Katie Aselton is Mark Duplass’s better half in real life, but on FX’s The League, they’re just friends. As the show returns for its fourth season tonight, her character, Jenny, is so pregnant she’s about to pop — but that’s not going to interfere with the gang’s fantasy-football plans (Dallas Cowboys training camp or the delivery room — you decide). When she’s not keeping the guys in check, Aselton’s busy directing movies; she started with The Freebie, and her second effort, Black Rock, was co-written with Duplass and co-stars Kate Bosworth and Lake Bell, as the three women attempt a getaway weekend and end up going to war against a group of ex-soldiers. Aselton took a break from her shooting schedule to chat with Vulture about vaginal hubris, necessary nudity, and hating vegans.
Do people ever come up to you and expect to talk to you the way they do on The League?
[Laughs.] Yes! And it’s incredibly frustrating and incredibly inappropriate. People forget that we’re in real life, and they’ll ask, “Do you have vaginal hubris? Are you rosterbating?” But what’s great is that the show has created this whole new vocabulary, and that vocabulary does create a certain comfort level to discuss just about anything. We’re like the Sex and the City of guy shows, and I’m like the Aidan of the group.
Aidan gets cheated on. Wouldn’t you rather be Big?
Oh, I could totally be Big. You’re right, Aidan gets walked on. But every girl wanted an Aidan, so he should feel good about himself.
The draft points system, as we’ll also see on this season, is quite adaptable for relationships. What would you give or subtract points for?
Okay, sense of humor: plus one. Being able to laugh at yourself: plus one. Being able to laugh at other people without being mean: plus one. Vanity: minus one. Douchbaggy-ness: minus one. Being good to moms: plus one. Being able to cook: plus one. Not doing dishes: minus one. Not knowing how to work a washing machine: minus one. Willing to take me to rom-coms: plus one. Won’t eat oysters: minus one. I really like oysters, and I won’t eat them alone. They’re just a weird thing to eat by yourself. If you won’t eat seafood at all: minus four. Won’t eat gluten: minus one. That’s just vanity, and I can’t deal with it. I don’t have patience for it. It feels so unmanly for a guy to be on a diet like that, and I can’t like a guy who doesn’t eat gluten.
What if they have an actual allergy to gluten? That’s why some people don’t eat it.
Well, I don’t want them to go into anaphylactic shock. But if they’re just avoiding gluten out of vanity, then that feels too weird. It’s like being a vegan because it sounds cool. I want to eat a burger with a dude! I really like red meat. So being vegan: minus one. I’m horribly allergic to animals, so having pets: minus one. This is really tough to figure out. [Laughs.] I haven’t dated in eleven years.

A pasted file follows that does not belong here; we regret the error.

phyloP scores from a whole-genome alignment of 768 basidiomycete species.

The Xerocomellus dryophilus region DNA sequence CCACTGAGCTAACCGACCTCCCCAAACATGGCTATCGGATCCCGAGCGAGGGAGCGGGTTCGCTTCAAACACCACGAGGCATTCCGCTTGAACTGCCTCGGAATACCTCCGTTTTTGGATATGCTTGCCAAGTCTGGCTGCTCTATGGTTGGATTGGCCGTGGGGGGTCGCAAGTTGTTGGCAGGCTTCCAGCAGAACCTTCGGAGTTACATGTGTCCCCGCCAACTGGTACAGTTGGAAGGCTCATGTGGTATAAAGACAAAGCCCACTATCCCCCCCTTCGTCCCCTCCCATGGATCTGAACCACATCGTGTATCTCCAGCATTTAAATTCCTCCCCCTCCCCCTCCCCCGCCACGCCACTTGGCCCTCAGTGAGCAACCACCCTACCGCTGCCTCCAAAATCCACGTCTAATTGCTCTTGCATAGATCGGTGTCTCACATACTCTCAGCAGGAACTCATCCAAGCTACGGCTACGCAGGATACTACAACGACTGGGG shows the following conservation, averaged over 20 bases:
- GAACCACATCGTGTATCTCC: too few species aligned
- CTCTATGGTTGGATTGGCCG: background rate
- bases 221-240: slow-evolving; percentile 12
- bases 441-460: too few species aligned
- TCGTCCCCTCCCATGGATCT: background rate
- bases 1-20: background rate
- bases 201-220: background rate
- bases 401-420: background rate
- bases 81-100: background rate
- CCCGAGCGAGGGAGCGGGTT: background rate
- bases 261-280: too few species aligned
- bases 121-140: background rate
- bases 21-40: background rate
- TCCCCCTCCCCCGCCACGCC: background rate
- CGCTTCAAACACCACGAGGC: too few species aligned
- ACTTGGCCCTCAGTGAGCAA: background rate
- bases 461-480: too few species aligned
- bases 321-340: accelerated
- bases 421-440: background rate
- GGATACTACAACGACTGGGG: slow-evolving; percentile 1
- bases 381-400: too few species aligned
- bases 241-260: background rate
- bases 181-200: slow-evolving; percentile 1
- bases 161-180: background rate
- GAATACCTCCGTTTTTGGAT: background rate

When Jenny’s pretty far along with her pregnancy, she’s feeling extra frisky. Could you relate?
I did not. I felt ginormous, and while I think I might have wanted to want to have sex, it just wasn’t on my brain at all. Some women say they’ve never felt sexier than when they’re pregnant, and I cannot relate to those women at all. [Laughs.] But all the more power to those women. You know, what I love about Jenny is that she’s a mom who is very honest about not always liking her kid, and you never see that on television, and it’s really fun to have a mom talk shit about her kids sometimes. I mean, I love my kids, they are amazing children, but they drive me bananas sometimes. And sometimes, I want to sell them on eBay … but I’m not going to. So I love tapping into that part of her. That’s the part I relate to.
Does Mark ever veto any improv you might come up with if it’s borne from something to do with your own children?
He’s definitely very protective, and he doesn’t like to draw attention to them, yeah. You know, that’s our private life, so we have those kinds of discussions all the time, more than you might imagine! It’s easy to keep work and home separate, because when you’re doing the show, you just show up on set and work, and it’s not big deal. It’s a little different when you’re making a movie, because that can take over your entire life. The League feels like a little vacation for us because it’s somebody else’s baby. We can just say funny things and go.
Then your baby is Black Rock, which was at Sundance. Any word on when it will come out?
Yes! In the spring. I can’t wait. I have no patience. It’s gone through some changes since we showed an early cut at Sundance, so it’s way more suspenseful now. Part of this stems from the idea that they don’t make thrillers like they used to. I think Deliverance is a beautiful film, but lately, things have gone more the way of torture porn, which is incredibly manipulative and disgusting. So I loved the idea of going back and doing a more intelligent thriller, and I loved the idea that this could happen. Maybe Saw 5 could happen, but God, really? This is based more on sort of a miscommunication and an accident, and things go really wrong and spiral out of control, but realistically, it could happen. And it’s fun to watch and think, What do I do if I’m on this island?
So you’re sort of playing with the genre’s tendency towards sexploitation?
The nudity is a nod to These are the thriller rules, but I’m going to do it on my own terms. We did it in a way that was responsible and beautiful and not gratuitous — there is a reason why they’re naked. It’s functional nudity. It’s not a sexual moment. And you know, women do take their clothes off! [Laughs.] It happens!